The state of the weather - wasn't it awful - the price of things - going up by leaps and bounds, you just couldn't keep pace with it all...

accompanied by the traditional wry smiles, and of course polite enquiries about the condition of absent husbands and children. All the time Denise was keeping an eye on her charges.

'No dear..' she said absently as David put six tins of dog food in the trolley with a burst of muffled giggles, and 'Mind the eggs!' as Janet dropped a tub of margarine in from a height.

Then a new topic presented itself for inspection.

'Isn't that Miss, er, oh what is her name? Finch or Flinch or somesuch..?' stage-whispered Margaret. 'Yes it is.."

('I thinks it's French' whispered Denise in a lower key)..

'Now there's a saint if you like.' Margaret carried on, ignoring the technicality.

'Geoff knows her quite well, she works in the library doesn't she? He's always in there checking reference books..."

(That was it, thought Denise, writer of scientific text books, not a sculptor...) "..and he says he doesn't know how she copes. Invalid mother and all.

Honestly it makes you count your blessings.Imagine having to look after an aged parent - completely bed-ridden Geoff says - and keep up a full-time job too..

My dear parents are both in the rudest health in faraway Tenerife, thank God.

Miss What's Her Name's marriage prospects must be just about nil, I would think, men aren't keen on taking on senile relations are they?"

(Was anyone? wondered Denise)...

..."She must be about 45 wouldn't you say?'

Denise nodded - at least 45 she thought; both of them were too polite to observe that the lumpy figure in the mud-coloured cardigan and shapeless raincoat probably wouldn't have been much of a catch at 35, or even 25...And apart from the totally style-free clothes..

having her hair in a tight bun like that and dispensing completely with makeup that might have softened those rather severe features weren't going to get any of the town's eligible middle-aged bachelors beating a path to her door..

Still, Denise reflected, having such a responsibility as Margaret's graphic description spelt out must be an awful cross to bear, with no hope of escape except the passing of the 'loved one'.

These rather gloomy thoughts made her look more fondly at David and Janet, quiet for once and peering intently - together- at the rules of a complex game on the back of a muesli packet.

Margaret went on. "I wonder if I should go and have a word? Trouble is, if I do, I'll have to ask.. 'How's your mother?', and I don't honestly think I'm really in the mood to know..

And I must get this shopping finished - Geoff will strangle me, I've been hours already. Wasn't the parking hateful tonight? Anyway, you and Jim must come round for drinks soon.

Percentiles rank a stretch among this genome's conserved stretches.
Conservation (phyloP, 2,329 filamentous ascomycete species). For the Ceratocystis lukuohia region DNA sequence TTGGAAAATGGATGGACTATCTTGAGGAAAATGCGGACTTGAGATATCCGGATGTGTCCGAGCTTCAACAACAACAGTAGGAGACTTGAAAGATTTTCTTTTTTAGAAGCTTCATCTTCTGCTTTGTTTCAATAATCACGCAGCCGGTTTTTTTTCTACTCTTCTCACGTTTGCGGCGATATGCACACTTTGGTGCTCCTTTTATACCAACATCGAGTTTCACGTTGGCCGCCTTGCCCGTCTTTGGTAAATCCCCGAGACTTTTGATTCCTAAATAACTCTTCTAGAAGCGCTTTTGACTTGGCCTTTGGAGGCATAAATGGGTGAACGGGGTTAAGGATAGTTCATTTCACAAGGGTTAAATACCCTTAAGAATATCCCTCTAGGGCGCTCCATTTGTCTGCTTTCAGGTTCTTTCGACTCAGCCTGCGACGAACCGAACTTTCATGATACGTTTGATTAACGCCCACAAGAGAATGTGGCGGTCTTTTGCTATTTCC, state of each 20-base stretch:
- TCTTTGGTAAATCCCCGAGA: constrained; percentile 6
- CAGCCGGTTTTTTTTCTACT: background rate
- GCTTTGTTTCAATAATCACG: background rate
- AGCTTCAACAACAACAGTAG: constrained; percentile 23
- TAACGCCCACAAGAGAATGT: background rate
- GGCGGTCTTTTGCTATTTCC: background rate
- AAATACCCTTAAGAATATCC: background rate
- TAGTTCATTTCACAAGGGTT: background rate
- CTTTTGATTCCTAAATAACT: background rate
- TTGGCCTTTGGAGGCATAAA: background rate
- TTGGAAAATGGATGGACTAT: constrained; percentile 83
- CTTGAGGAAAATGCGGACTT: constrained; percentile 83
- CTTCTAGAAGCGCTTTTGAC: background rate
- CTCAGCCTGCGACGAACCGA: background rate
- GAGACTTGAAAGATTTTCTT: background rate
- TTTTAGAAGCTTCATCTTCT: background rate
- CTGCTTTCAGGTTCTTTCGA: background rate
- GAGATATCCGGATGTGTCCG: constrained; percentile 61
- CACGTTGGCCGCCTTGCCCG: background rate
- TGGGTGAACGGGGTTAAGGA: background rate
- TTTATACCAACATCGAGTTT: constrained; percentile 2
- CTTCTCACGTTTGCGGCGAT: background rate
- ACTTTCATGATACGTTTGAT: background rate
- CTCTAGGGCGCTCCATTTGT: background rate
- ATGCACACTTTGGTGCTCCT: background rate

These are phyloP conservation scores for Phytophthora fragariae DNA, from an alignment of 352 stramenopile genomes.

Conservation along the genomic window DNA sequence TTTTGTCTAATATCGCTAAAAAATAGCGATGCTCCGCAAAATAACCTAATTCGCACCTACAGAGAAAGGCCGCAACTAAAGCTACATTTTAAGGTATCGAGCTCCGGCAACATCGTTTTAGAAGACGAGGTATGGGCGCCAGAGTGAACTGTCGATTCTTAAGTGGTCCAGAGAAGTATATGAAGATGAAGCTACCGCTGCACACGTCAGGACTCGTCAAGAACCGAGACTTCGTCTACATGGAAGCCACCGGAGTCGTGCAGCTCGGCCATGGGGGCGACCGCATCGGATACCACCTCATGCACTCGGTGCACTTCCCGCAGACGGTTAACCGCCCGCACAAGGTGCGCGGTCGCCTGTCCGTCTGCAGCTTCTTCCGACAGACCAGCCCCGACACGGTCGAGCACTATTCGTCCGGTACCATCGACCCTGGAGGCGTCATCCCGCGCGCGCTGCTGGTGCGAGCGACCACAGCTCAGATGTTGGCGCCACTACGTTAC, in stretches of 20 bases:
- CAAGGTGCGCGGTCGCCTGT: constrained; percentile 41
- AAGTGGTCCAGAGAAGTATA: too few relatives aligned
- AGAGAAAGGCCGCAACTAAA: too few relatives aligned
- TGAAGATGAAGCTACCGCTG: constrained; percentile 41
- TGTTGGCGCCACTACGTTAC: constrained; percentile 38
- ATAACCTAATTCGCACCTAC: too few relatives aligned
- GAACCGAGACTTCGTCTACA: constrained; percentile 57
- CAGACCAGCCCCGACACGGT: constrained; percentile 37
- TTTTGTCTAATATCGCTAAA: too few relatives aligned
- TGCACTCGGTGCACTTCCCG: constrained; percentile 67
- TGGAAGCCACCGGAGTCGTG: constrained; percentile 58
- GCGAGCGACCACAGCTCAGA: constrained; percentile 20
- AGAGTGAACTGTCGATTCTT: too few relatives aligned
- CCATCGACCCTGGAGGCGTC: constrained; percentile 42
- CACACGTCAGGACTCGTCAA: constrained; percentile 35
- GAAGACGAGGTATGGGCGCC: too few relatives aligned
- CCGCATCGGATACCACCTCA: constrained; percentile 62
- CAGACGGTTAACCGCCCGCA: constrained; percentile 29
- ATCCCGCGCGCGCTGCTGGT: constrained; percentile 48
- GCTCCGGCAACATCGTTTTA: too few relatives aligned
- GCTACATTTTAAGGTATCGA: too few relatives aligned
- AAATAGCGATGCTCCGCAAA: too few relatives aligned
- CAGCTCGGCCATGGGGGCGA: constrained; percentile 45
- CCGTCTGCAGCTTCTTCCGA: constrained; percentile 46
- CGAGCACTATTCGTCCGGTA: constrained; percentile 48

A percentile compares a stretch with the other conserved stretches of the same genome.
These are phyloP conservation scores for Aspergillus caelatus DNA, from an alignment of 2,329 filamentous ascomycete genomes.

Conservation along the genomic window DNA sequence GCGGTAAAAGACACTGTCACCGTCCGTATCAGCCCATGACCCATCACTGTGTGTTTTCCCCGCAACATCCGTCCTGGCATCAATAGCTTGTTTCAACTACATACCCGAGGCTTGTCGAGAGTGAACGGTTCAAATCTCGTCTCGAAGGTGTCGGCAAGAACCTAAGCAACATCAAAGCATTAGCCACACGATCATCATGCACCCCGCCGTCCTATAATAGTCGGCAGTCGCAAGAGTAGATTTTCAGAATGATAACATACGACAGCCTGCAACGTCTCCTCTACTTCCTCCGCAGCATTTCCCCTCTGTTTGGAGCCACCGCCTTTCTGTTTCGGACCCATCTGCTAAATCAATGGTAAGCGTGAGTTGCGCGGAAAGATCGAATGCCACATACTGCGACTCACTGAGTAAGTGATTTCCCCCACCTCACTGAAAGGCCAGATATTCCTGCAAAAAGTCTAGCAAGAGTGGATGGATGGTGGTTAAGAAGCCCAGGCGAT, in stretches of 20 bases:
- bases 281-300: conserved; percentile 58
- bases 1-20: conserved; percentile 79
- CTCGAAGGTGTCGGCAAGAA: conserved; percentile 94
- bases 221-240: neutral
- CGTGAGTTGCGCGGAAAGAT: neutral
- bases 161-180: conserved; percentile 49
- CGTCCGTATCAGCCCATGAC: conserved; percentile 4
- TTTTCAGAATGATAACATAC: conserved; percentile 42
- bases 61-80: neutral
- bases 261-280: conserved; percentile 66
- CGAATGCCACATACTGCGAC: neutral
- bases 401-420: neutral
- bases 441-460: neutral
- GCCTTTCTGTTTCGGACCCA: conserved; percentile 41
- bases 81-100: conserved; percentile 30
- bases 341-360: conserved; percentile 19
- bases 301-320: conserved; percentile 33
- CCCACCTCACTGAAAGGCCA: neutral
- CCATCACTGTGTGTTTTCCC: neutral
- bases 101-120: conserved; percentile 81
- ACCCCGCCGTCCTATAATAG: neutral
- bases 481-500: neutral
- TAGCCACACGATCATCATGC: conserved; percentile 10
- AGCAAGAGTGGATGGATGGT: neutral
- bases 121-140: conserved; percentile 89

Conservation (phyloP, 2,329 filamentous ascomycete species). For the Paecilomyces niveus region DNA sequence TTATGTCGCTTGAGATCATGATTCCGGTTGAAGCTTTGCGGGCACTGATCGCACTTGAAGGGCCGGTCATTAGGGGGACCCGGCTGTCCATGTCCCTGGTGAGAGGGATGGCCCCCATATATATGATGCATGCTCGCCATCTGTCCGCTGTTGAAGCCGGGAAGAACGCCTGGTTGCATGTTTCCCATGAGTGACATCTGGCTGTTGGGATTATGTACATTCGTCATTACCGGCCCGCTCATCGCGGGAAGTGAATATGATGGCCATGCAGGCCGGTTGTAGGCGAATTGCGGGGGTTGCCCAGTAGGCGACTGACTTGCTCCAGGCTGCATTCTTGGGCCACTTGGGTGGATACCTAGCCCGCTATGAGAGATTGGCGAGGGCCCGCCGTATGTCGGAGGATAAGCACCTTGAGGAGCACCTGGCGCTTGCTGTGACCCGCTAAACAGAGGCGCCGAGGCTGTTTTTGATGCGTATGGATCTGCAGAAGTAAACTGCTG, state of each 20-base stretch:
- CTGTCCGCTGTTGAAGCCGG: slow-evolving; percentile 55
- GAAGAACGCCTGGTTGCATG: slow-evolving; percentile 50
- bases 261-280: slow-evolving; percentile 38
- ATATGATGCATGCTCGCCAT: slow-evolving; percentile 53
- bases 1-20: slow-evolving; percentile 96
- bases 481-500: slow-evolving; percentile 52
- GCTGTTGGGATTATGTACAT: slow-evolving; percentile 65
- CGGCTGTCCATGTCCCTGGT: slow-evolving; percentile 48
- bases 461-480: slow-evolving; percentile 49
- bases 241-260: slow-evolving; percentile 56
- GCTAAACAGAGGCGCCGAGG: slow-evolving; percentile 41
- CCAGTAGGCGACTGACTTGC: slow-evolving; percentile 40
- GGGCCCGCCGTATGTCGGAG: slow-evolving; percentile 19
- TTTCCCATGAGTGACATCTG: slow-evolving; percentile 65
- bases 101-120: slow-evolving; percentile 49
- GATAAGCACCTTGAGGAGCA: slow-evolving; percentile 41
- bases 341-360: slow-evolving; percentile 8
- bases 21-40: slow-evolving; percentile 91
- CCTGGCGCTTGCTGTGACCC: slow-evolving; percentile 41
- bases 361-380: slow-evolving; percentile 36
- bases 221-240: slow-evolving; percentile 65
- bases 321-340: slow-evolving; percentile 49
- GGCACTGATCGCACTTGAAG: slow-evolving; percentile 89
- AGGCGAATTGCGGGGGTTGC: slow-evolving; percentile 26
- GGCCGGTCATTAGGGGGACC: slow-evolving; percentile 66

Really soon mind.. Bye! Bye bye you two - give Mummy a hand won't you?"

They nodded silently, and scuffed the ground idly, waiting for the trolley to start moving again.

Just as well she hadn't named a definite evening for those drinks, thought Denise as she studied the respective merits of thin cut versus thick cut orange marmalade (which one was it that Jim couldn't stand? She could never remember).

It was much better to keep such possible meetings vague - after all, they didn't really know each other that well, and what with her parents' prospective visit and David's school pantomime rehearsals looming she wasn't really in the mood for extra social activities..

As she trundled the trolley round the store she nearly bumped into Miss French.

They smiled at each other, the slightly guilty smile of people who know they're supposed to know each other, but can't really remember how well..

well enough for a proper chat? Or perhaps just a 'Hello, how are you these days?' 'Oh, mustn't grumble.. busy today isn't it?' exchange. Or just a smile?

They both settled for just the smile - for which Denise was grateful as the children were beginning to act up again..

Janet had been staring very fixedly at Miss French, and didn't wait till they were quite out of earshot before remarking piercingly..

"Wasn't that lady ugly Mummy?"

3 Miss French finished her shopping in her usual purposeful, methodical way, and pushed her trolley through the automatic doors into the car park. Her clumsy parking of the old Riley, right across two bays, had the advantage of giving her plenty of room to park the trolley next to the easily-opened back door and put the bags on the back seat.

She’d never been able to park very well. As well as her ‘two spaces’ talent, when only one space was available she always thought the car was lined up correctly, but as she drove into the required space her hands on the wheel pulled the car over to the left.

Although this gave her plenty of room to get out on the driver’s side, the manoeuvre frequently made it impossible for the owner of the car next to her to open their door at all..

Several times on emerging from the supermarket she’d been greeted by such exasperated drivers longing, but quite unable, to drive off – sometimes failing in basic politeness while making her aware of the ‘problem’. End of Part 1